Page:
I really fucked with my dispatcher today.
I'm getting moved around more than a pedophile priest in Boston circa 1990.
(Too soon? Fuck off, I was an alterboy in Boston in the 80's. I have seen. some. shit. man.
Actually, no, I didn't. My church growing up never had a predator pass through. Dodged a bullet).
But, yeah, I'm the Harbor Whore this month.
Last week I was on the Career Killer. Other guy on there was cool as hell, and we got along great, but it was... not fun at all to work.
This week I'm on the Mighty 31, the less-than-grand-dame of our bunker fleet. Old-school boom-and-stay rig, shorter and beamier than our usual bunker barges, plus it's got a trunk deck, which means that tying up is done on a 3-foot wide deck that runs around the perimeter of the barge, so you pretty much live in constant fear of going swimming when handling lines. But she's old, and has two old-school Detroit Diesels for pump engines, which means that it's the most reliable thing on the water in New York, but the engines are so loud that you can hear them start from far off... like in the future, maybe. You can probably hear me light them off if you poke your head out the window, if you're anywhere in the northeast.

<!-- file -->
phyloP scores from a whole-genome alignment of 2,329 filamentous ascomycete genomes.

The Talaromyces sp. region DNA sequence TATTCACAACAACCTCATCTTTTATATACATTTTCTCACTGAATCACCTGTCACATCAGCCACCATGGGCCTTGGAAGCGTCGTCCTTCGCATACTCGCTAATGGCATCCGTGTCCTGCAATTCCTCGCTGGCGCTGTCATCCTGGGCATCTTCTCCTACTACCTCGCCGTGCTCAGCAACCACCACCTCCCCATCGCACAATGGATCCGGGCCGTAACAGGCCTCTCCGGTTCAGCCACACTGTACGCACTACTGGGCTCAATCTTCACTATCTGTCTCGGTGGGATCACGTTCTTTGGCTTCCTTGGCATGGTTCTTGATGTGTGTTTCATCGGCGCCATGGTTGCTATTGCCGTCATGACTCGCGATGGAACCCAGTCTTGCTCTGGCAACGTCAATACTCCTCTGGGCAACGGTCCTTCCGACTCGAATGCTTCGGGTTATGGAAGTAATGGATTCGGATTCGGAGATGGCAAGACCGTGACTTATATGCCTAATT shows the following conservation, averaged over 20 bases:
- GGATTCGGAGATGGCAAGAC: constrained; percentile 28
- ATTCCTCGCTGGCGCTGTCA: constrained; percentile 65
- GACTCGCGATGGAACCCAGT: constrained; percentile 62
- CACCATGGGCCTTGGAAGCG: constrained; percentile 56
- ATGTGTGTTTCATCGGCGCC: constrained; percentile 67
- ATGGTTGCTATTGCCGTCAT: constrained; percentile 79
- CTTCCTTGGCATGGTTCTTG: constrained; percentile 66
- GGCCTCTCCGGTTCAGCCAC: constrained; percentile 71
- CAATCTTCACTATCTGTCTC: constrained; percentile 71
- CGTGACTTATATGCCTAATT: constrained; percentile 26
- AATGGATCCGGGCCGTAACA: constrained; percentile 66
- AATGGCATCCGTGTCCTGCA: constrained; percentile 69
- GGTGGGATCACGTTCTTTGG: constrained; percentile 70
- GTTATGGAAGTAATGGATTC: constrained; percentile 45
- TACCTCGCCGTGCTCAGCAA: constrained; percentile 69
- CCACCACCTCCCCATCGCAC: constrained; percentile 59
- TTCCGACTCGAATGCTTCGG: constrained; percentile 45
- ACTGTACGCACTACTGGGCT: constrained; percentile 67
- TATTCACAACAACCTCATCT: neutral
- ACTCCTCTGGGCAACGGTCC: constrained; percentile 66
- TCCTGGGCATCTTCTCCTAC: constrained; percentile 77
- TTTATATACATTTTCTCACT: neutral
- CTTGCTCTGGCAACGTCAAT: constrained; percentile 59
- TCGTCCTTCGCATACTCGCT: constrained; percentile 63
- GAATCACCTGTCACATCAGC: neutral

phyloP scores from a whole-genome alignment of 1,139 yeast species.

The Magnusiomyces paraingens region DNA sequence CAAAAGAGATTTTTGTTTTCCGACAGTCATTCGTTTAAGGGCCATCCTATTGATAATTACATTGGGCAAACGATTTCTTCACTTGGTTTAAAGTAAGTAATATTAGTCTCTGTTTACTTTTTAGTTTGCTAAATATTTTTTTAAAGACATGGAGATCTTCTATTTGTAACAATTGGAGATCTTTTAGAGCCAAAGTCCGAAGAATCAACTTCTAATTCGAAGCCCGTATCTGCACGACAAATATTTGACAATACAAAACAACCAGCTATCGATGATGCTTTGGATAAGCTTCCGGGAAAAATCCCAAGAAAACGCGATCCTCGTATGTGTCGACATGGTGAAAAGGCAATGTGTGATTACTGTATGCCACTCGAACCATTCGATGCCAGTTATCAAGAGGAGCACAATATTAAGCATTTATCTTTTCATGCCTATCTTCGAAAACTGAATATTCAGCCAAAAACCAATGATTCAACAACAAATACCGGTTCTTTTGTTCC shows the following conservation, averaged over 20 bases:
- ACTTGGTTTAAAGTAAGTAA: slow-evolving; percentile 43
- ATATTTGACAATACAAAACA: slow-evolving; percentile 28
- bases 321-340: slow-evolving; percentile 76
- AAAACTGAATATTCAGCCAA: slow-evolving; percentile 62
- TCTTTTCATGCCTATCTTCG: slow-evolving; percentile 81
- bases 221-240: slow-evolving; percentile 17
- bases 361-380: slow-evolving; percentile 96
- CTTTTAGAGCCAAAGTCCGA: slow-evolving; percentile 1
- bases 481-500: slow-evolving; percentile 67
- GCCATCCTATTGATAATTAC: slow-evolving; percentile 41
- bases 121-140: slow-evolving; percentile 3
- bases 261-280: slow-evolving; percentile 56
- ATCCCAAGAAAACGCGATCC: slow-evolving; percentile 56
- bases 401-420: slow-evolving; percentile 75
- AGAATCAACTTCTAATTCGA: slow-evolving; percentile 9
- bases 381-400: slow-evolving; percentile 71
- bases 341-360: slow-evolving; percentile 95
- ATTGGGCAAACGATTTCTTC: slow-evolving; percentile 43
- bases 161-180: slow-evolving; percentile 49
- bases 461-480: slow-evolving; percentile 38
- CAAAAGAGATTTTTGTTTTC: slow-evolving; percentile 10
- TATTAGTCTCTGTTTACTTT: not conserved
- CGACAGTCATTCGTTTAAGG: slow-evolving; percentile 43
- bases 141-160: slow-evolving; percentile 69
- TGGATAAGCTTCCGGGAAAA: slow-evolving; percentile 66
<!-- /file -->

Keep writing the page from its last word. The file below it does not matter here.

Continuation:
Detroit Diesel engines are pretty much the apex of 20th-century engineering, and the 671/871 style is half a century old, and there has never been a more reliable engine built. I know a guy in Boston whose boat sunk, got raised up the next day, and he washed out the engine with a garden hose, opened it up and fogged it with WD40, filled up the crankcase and fired it right off. Last I heard, it hadn't been rebuilt in at least 50,000 hours of running since the sinking.
Detroits throw a little oil, though, I'll say that. You draw a picture of one, next day there'll be a puddle of 15w40 under the picture.
So, the barge du jour is almost identical to the Career Killer, but a little more intelligently built, as it was built by my employers, who do know a thing or two about buying nice things, or did, anyhow, until the US Government's interference in the past few years have made newly constructed vessels less safe and harder to operate. But this barge is old-school, a generation before the pinnacle of combined safety/reliability/ergonomics that is the millenium-era built vessels like my own beloved HQ.
Now, my company's New York bunker dispatcher is a liaison between the oil companies and vessel staff like me. He's the guy who hands out work, yet despite this I like him.
I've answered the phone on three different vessels in the past week. So I see his number pop up in the caller ID yesterday when the phone rings. I rattle off a greeting, and hear a pause. I know EXACTLY what's happening. Guy's looking at his phone trying to figure out who he called, because I answer the phone no matter where and who he's been calling this week, pretty much.
I wait the two seconds for him to figure out that I'm whoring around again, and then get a 'Jesus, you're everywhere?"
"My ass is International."
Gotta get some laughs where I can. 5 more days and I return to the HQ, and the familiarity there, and 4 weeks later, I can go home.
Stand firm, ye boys of Maine
27 minutes ago